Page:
Ma, Ying Liang, Rhode, Kawal S., King, Andy P., Phani Chinchapatnam, Gang Gao, Schaeffter, Tobias, Razavi, Reza and Saetzler, Kurt (2008) Time-varying Image Data Visualization Framework for Application in Cardiac Catheterization Procedures. In: Theory and Practice of Computer Graphics, Manchester. UNSPECIFIED. 4 pp. [Conference contribution]
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Visualization plays an important role in image guided surgery. This paper presents a real-time 3D motion visualization method where pre-computed meshes of the beating heart are synchronized with and overlaid onto live X-ray images. This provides the surgeon with a navigational aid in guiding catheters during cardiac catheterization. In order to generate time-varying meshes of the beating heart, we first acquire a time-series of images of the patient using Magnetic Resonance Imaging (MRI). The MRI heart images used for the cardiac catheterization procedures can either be contrast-enhanced by injecting a contrast agent prior to imaging or they can be unenhanced. The contrast-enhanced images can easily be segmented and binarized using a fixed grey-level threshold. In this case, we can use an adaptive Delaunay-based surface extraction algorithm for mesh generation, for which specifically developed for noisy binary image data sets. For unenhanced images, we have to choose a semi-automated segmentation approach, where a region of interest in the patient's heart is outlined manually in an intermediate slice in the 3-D MRI data set and then propagated to neighbouring slices. In a next step, the extracted snake contours are propagated in time from the first phase of the cardiac cycle to subsequent phases using multiple snake contours. In this scenario, the final mesh is generated using a serial section reconstruction algorithm. However, due to the nature of the underlyling MRI images which frequently contain areas of inhomogenous contrast caused by motion and blood flow, it is difficult to generate a smooth mesh directly from the result of the previously described semi-automatic segmentation procedure. Therefore, we also introduce a contour-based mesh smoothing algorithm using a 1D Gaussian filter in order to post-process the snake contours along the series of cross-sections before reconstruction.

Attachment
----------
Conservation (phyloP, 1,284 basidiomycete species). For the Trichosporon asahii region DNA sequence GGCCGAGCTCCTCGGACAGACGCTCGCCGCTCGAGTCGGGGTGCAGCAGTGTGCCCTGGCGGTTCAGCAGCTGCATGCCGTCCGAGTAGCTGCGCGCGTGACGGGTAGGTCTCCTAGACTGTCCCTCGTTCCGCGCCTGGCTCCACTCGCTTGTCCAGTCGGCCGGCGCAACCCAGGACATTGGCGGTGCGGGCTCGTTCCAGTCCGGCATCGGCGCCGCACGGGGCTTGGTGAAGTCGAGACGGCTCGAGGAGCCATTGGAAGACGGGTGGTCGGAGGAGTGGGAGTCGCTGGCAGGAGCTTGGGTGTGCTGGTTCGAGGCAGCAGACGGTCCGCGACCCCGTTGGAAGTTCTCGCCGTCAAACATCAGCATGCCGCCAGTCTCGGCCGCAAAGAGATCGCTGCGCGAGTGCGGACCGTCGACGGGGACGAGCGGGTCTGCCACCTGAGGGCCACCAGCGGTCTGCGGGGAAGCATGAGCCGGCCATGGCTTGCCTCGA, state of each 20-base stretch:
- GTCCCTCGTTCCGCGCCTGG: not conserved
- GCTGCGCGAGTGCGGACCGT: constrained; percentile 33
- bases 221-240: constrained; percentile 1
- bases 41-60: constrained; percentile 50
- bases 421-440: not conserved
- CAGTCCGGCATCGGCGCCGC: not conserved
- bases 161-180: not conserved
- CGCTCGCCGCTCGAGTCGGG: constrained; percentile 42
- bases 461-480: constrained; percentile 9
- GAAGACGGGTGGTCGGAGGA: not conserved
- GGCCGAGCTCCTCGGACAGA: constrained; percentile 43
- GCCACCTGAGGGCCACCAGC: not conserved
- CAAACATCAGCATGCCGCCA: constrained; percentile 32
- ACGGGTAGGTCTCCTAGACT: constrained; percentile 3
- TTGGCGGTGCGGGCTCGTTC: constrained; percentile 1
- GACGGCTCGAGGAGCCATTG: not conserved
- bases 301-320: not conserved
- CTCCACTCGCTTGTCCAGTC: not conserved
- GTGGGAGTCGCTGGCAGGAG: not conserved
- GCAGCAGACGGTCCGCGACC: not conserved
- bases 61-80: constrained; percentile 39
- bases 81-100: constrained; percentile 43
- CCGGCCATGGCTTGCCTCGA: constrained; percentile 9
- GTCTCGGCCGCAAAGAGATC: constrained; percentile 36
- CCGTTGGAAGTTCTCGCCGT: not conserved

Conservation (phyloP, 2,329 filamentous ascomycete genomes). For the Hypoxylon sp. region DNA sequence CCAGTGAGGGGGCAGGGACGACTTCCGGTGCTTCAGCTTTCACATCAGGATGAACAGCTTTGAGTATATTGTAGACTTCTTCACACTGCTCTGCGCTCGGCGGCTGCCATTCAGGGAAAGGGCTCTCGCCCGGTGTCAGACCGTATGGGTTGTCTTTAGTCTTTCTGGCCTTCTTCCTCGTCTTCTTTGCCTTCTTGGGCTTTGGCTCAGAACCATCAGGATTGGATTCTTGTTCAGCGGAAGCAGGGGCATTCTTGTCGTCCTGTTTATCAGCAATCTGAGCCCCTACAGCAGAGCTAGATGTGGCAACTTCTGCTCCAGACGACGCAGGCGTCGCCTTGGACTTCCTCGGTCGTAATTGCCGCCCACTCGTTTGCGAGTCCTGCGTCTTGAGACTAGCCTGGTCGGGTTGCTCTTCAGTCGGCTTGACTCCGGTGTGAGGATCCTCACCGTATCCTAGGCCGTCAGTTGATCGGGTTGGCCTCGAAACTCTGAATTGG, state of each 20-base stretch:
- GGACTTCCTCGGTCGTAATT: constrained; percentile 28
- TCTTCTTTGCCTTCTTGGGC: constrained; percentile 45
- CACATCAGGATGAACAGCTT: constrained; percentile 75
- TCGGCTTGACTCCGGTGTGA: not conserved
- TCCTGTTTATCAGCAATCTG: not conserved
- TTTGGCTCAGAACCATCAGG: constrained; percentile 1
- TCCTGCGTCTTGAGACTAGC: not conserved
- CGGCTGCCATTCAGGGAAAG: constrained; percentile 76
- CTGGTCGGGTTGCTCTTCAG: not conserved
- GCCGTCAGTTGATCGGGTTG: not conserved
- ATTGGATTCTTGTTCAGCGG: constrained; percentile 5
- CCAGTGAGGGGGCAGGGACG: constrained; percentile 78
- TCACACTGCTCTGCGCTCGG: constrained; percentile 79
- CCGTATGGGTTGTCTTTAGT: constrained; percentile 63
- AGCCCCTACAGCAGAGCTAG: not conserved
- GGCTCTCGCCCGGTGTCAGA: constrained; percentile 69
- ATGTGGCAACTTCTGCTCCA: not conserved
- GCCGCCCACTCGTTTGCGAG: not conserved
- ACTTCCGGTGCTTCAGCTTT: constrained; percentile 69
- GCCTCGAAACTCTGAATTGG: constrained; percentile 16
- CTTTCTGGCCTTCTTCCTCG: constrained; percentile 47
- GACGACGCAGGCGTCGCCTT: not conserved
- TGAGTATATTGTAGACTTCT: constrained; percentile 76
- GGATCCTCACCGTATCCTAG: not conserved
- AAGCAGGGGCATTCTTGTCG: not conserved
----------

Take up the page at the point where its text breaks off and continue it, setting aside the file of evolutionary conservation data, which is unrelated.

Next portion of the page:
|Item Type:||Conference contribution (Speech)|
|Faculties and Schools:||Faculty of Life and Health Sciences|
Faculty of Life and Health Sciences > School of Biomedical Sciences
|Research Institutes and Groups:||Biomedical Sciences Research Institute > Genomic Medicine|
Biomedical Sciences Research Institute
Biomedical Sciences Research Institute > Genomic Medicine > Neuroscience & Neurodegenerative Diseases
|Deposited By:||Dr Kurt Saetzler|
|Deposited On:||01 Feb 2010 09:48|
|Last Modified:||10 Jun 2010 09:46|
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